Sure, it’s designed by world-renowned architect Zaha Hadid.
But Miami Beach Commissioners have their own ideas about how the $22 million-parking garage to be built in Collins Park should look.
They scoffed at renderings that showed the figure-eight structure with swooping, bare concrete parking decks, ground-level cafes and gumbo limbo trees for shade.
“Can you paint it white?” asked Commissioner Jonah Wolfson.
He wasn’t the only one with suggestions. Commissioner Ed Tobin asked whether the plans could be changed to add a park on the rooftop. And Mayor Matti Herrera Bower asked whether something could be done to cover up the exposed seams where one concrete slab connects with another.
The elected officials said they didn’t want to end up with another 1111 Lincoln Road — the angular parking garage designed by Swiss firm Herzog & de Meuron. The garage has been featured in publications around the world. Brides have staged their weddings from the rooftop, surrounded by sweeping views of Miami Beach. It has hosted wine tastings, yoga events and commercial photo shoots.
But it looks unfinished, with an unpainted concrete exterior and exposed seams, commissioners said.
“While beauty is in the eye of the beholder, the residents overall don’t find 1111 Lincoln Road to be that aesthetically pleasing. I think that everyone thinks that it looks like it needs a bucket of paint,” Wolfson said.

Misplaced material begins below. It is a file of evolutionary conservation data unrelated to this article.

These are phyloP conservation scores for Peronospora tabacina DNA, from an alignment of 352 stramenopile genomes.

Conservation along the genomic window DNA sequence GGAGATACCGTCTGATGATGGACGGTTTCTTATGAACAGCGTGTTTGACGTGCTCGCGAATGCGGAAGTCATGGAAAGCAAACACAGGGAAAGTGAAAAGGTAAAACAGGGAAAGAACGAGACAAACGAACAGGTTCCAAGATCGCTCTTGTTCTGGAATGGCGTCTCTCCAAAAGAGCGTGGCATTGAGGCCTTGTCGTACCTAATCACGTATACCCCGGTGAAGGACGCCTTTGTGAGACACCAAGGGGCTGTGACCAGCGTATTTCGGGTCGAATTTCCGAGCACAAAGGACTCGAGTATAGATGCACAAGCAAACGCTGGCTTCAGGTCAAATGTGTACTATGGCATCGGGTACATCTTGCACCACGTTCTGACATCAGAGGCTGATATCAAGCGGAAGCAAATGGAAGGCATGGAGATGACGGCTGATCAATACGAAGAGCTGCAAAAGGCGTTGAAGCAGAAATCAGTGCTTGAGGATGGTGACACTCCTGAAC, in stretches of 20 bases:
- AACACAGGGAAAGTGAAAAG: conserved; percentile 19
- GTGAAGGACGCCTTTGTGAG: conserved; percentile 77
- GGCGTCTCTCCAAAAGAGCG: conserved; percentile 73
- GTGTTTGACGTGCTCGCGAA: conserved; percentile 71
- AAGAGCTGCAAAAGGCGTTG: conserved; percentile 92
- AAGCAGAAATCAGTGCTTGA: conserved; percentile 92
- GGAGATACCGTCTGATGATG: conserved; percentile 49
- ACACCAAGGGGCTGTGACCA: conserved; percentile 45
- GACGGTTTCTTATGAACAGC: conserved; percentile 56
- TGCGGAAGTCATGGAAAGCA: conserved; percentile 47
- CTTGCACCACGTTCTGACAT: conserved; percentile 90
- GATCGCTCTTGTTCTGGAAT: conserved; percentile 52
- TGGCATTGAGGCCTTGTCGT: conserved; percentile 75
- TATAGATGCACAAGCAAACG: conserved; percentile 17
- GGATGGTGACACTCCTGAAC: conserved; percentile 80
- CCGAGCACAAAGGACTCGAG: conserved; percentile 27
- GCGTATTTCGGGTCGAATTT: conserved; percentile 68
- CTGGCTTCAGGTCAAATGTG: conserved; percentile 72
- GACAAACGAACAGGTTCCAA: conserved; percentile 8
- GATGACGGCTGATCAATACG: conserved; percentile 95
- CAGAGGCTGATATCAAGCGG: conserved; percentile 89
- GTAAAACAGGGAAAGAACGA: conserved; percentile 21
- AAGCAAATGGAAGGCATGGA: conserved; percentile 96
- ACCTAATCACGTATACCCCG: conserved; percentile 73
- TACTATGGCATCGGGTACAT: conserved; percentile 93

Chris Lépine, a Hadid associate in charge of the Collins Park project, tried to convince commissioners that this garage would be different. The concrete would be lighter — not elephant gray. The design would be broken up with shiny steel columns. And the cable guardrails — which the Londoner called balustrades, throwing off the Yanks on the dais — would break up the concrete slabs.
“I think the emphasis should also be on the crispness of the balustrades,” Lépine said.
“What is that? This is esoteric, over-my-head BS,” Wolfson responded.
Lépine said he could consider paint, wouldn’t budge on the inclusion of a park, and implied that the exposed seams are staying in the design.
“The design that we’re presenting to you now, we’re 100 percent happy with,” Lépine said. “It’s gone through months of work, communication, collaboration. And we’ve reached a result that we like.”
In the end, commissioners approved the design as-is, but asked Lépine to relay their suggestions back to Hadid and think about including them in the project as it moves forward.
Construction is expected to begin in 2014.
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